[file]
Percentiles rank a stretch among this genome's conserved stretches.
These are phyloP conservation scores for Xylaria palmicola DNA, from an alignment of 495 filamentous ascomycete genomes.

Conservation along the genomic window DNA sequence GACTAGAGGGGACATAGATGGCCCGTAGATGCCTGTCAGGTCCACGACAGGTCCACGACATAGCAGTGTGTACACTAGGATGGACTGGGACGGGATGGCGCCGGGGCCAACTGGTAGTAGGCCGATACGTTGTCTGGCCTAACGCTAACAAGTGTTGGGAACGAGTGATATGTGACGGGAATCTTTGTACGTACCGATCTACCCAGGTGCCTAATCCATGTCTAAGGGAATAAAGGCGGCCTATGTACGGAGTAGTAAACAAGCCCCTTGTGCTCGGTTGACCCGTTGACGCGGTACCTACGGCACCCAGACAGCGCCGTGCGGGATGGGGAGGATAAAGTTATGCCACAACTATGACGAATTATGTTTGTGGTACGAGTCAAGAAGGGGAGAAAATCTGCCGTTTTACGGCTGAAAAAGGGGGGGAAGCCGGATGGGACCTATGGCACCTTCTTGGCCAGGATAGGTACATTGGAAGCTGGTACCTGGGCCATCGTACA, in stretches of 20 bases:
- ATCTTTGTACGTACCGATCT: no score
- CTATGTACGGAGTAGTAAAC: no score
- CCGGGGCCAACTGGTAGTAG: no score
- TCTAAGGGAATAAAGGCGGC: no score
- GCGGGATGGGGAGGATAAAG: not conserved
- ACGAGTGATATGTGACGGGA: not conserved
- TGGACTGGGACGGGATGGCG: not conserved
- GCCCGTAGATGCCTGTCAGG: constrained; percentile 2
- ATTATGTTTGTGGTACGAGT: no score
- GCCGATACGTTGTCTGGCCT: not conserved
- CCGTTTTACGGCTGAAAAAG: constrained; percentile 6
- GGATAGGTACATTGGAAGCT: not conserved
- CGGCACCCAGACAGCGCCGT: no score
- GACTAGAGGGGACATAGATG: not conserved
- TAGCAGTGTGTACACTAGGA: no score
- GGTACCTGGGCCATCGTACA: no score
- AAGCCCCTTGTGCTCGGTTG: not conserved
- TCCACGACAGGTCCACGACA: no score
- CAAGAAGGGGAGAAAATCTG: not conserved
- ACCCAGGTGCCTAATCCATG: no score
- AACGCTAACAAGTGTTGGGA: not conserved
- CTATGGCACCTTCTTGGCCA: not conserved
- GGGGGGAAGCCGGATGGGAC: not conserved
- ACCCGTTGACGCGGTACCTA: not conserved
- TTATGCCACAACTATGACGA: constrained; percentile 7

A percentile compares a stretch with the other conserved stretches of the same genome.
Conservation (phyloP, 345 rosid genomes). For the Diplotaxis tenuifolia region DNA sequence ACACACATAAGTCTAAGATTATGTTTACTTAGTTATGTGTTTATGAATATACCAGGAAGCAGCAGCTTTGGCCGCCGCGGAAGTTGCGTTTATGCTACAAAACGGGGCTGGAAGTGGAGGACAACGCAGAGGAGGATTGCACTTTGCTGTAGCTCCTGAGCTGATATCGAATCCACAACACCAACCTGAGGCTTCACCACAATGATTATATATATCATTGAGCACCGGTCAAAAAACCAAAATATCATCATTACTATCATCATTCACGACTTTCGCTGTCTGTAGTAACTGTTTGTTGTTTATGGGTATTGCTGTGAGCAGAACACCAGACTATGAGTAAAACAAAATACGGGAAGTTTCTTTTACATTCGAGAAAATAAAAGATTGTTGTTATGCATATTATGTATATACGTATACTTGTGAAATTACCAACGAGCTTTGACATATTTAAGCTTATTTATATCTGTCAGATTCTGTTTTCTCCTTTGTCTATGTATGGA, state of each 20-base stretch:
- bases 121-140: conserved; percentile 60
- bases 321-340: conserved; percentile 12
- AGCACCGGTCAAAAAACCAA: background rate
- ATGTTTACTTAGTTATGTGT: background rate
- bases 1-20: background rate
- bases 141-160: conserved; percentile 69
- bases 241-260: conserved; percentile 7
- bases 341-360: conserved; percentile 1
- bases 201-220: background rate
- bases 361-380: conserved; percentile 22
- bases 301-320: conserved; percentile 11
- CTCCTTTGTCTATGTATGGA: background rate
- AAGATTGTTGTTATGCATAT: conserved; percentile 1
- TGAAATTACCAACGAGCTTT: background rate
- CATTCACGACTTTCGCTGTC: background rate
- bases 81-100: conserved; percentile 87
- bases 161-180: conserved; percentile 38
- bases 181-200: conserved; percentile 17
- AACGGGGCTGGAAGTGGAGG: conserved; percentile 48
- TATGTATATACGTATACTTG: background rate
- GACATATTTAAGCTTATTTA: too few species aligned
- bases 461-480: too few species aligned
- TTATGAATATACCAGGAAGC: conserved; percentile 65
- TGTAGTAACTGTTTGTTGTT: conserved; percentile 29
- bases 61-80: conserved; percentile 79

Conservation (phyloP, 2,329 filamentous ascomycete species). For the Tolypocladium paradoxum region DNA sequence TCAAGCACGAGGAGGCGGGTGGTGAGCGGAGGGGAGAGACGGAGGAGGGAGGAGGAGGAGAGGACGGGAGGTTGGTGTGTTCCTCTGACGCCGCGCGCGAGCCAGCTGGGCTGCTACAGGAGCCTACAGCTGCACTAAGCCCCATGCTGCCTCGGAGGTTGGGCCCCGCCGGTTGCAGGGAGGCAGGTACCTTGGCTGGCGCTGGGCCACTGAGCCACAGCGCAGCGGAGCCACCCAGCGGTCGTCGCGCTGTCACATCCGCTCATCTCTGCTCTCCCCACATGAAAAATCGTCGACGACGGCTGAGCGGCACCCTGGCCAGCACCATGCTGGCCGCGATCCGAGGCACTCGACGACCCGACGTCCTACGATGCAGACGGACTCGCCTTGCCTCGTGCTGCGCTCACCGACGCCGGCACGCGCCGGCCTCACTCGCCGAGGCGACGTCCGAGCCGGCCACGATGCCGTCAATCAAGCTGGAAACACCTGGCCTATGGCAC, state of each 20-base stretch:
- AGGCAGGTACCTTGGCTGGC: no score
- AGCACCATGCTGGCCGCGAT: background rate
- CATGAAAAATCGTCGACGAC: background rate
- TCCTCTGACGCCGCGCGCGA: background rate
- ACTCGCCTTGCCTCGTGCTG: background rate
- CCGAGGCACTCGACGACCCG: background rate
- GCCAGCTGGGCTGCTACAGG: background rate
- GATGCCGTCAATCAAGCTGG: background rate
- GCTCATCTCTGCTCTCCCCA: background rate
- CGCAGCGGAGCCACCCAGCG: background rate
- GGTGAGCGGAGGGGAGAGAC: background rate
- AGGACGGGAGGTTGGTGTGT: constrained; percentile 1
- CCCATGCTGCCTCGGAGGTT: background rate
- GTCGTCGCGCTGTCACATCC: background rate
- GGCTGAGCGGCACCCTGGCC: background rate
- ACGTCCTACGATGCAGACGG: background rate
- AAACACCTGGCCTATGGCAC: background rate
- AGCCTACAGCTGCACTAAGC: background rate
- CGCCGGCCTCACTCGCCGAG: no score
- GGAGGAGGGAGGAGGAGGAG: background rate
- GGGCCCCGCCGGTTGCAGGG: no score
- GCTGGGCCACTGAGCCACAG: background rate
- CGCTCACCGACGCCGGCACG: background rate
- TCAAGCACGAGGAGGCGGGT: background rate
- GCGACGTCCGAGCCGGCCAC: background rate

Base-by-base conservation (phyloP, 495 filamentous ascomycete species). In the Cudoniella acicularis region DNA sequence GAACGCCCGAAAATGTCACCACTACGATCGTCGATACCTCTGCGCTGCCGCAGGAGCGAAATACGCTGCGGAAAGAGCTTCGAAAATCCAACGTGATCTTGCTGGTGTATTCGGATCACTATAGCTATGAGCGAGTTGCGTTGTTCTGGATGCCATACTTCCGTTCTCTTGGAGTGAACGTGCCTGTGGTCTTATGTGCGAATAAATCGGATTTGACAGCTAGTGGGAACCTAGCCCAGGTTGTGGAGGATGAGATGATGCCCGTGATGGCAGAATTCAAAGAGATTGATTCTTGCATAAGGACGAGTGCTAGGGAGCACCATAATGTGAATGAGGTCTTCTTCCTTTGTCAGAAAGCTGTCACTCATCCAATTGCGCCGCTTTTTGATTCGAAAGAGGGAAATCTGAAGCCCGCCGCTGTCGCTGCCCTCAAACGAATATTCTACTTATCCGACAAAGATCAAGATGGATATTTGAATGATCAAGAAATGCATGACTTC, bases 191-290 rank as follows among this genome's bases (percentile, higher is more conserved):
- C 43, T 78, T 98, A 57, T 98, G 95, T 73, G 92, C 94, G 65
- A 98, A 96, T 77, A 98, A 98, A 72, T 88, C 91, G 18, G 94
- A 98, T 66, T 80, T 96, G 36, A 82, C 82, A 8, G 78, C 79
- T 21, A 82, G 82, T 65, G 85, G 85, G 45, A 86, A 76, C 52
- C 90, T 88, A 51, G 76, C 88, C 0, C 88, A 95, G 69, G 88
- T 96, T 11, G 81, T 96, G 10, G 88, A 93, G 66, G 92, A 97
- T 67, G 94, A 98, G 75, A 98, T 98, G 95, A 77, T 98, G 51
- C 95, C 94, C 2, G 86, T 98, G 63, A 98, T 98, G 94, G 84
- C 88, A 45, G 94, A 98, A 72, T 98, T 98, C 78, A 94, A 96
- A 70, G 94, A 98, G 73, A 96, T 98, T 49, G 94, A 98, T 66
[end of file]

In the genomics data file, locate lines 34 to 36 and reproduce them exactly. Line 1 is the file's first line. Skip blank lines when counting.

- ATGTTTACTTAGTTATGTGT: background rate
- bases 1-20: background rate
- bases 141-160: conserved; percentile 69